As a person who had a grandmother with Alzheimer's I admit I have a personal take on the issue, but if bioethicists want to wip out a million or two old people, how far do you think they are from justifying Eugenics-like programs to resume sterilizing the mentally and physically retarded? It did happen before in the West - and a number of US states started Eugenics programs. As Governor of New Jersey, Woodrow Wilson (in the spirit of the times and in the spirit of the Progressives) appointed a Chief Eugenicist for the state. It was not restricted to Germany - a lot of the German early experiences with Eugenics were based off of US programs for sterilizing "mental defectives." Sweden continued sterilizing them until 1976 and had special schools and instiututions dedicated to the task of spiriting away the "defectives" (though ironically they had a somewhat defective screening process and sometimes confused the shy and near-sighted with the retarded).

I'm not saying it WILL happen any time soon, though I can't say they won't advocate it. Hopefully we've learned too much from the Holocaust to get so explicitly back on the Nazi path (I hope I didn't just jinx us by saying that). But I AM asking a question: Even if we never do sterilize retarded people, is it any different or any better to knock off old people without their permission?

Imagine the scenario...

Grandpa: Hey little Jimmy, let's go fishing!
Jimmy: Sure Grandpa!
Grandpa: Okay, let me just... hmmm, I can't find my keys! Consarnit!
Jimmy: Uh-oh Grandpa, I guess it's time to take you to the Bioethical Recycling Center for organ reassignment and end-of-life treatment.
Grandpa: What? No! I'm still a person! I can think and feel! Please love me, Jim!
Jimmy: It's JimMY, you non-person, you. Let's go, you unthinking bag of flesh.
Grandpa: Nooo!

Okay, that was in bad taste and probably inaccurate, but do we really think it's okay to just kill people for having weaker brains? If anything we're supposed to be protecting the weak, not throwing them to the bioethicist wolves.

March 30, 2005

CodeBlueBlog $100,000 Challenge

CodeBlueBlog, run by a radiologist, explains the difference between a neurologist and a radiologist when it comes to interpreting CT scans (for the record, Terri never had an MRI or a PET, even though MRI is around ten times more detailed than a CT).

    I've watched a steady stream of neurologists, bioethicists, and neurologist/bioethicists from Columbia, Cornell, and NYU interviewed all week on Fox and CNN and MSNBC. They all said about the same thing, that Terri's CT scan was "the worst they'd ever seen"or "as bad as they've ever seen."

    Here's the problem with these experts: THEY DON'T INTERPRET CT SCANS OF THE BRAIN. RADIOLOGISTS DO.

    *Oh*

    You see, a neurologist will look at the CT of the brain of one of his patients, but this is entirely different from interpreting CT's of the brain de novo, for a living, every day, without knowing the diagnosis and most times without a good history. In addition, whereas I heard Dr. Crandon say he's "seen" a thousand brain CT's... well I've interpreted over 10,000 brain CT's. There's a big difference.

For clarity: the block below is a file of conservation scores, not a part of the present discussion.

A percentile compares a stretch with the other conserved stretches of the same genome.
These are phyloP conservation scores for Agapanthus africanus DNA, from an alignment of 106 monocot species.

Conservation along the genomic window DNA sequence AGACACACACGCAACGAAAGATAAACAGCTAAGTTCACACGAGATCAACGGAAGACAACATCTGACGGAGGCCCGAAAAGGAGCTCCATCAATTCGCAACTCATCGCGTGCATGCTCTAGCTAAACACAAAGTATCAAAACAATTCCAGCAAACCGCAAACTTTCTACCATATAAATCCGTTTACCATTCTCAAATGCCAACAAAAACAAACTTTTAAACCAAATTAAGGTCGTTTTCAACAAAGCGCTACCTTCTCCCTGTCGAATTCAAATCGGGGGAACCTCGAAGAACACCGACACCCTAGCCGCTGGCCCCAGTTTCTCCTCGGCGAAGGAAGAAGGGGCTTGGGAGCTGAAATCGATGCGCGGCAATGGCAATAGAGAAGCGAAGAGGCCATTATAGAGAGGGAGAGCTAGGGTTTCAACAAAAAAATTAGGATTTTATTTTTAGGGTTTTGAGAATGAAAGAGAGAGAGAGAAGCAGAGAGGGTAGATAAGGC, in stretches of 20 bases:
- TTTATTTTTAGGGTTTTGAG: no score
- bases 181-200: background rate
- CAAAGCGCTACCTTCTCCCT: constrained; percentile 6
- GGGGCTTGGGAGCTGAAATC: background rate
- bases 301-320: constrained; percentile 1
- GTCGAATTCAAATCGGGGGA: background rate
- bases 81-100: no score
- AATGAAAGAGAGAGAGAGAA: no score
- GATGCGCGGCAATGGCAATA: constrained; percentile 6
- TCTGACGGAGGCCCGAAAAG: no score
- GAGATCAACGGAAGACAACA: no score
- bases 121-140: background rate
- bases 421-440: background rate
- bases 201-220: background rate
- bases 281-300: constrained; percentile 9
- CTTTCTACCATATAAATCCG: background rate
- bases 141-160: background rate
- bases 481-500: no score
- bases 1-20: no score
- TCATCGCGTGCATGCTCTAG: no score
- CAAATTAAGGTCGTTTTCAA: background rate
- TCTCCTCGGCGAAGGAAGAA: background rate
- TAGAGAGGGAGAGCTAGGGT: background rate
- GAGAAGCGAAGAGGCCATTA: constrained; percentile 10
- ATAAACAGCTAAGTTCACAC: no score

Which of course your typical journalist doesn't know and assumes that a neurologist is the foremost expert on neurology. The problem is like calling in Dr. Ruth to interpret a grainy sex video - you need an expert on the medium, not the thing being studied. The CT scan is a highly specialized field and requires a lot of experience to master. Neurologists know about brains but it doesn't mean they know much about a specific way of viewing the brain.

With this in mind, CodeBlueBlog has a challenge:

    To prove my point I am offering $100,000 on a $25,000 wager for ANY neurologist (and $125,000 for any neurologist/bioethicist) involved in Terri Schiavo's case--including all the neurologists reviewed on television and in the newspapers who can accurately single out PVS patients from functioning patients with better than 60% accuracy on CT scans.

    I will provide 100 single cuts from 100 different patient's brain CT's. All the neurologist has to do is say which ones represent patients with PVS and which do not.

    If the neurologist can be right 6 out of 10 times he wins the $100,000.
If I had to make a bet, it would be that none of them will risk their reputations on this, because they know they can't do it.
Quick Review

Freeing murderers, rapists and child molesters from the evil scourge of the death penalty: morally righteous, progressive, good

Giving an incapacitated but mentally active woman, that isn't even accused of any crime at all, the mere chance to have her day in federal court: morally hypocritical, reactionary, evil
_______________________________________________

Due process and a "beyond a reasonable doubt" standard for people that drown their children, rape little girls and cut people into little pieces: absolutely integral to any civilized society

Limited due process and the low-ball "clear and convincing" standard for an innocent woman that happens to be bed-ridden: a token for the right-wing Christians
_______________________________________________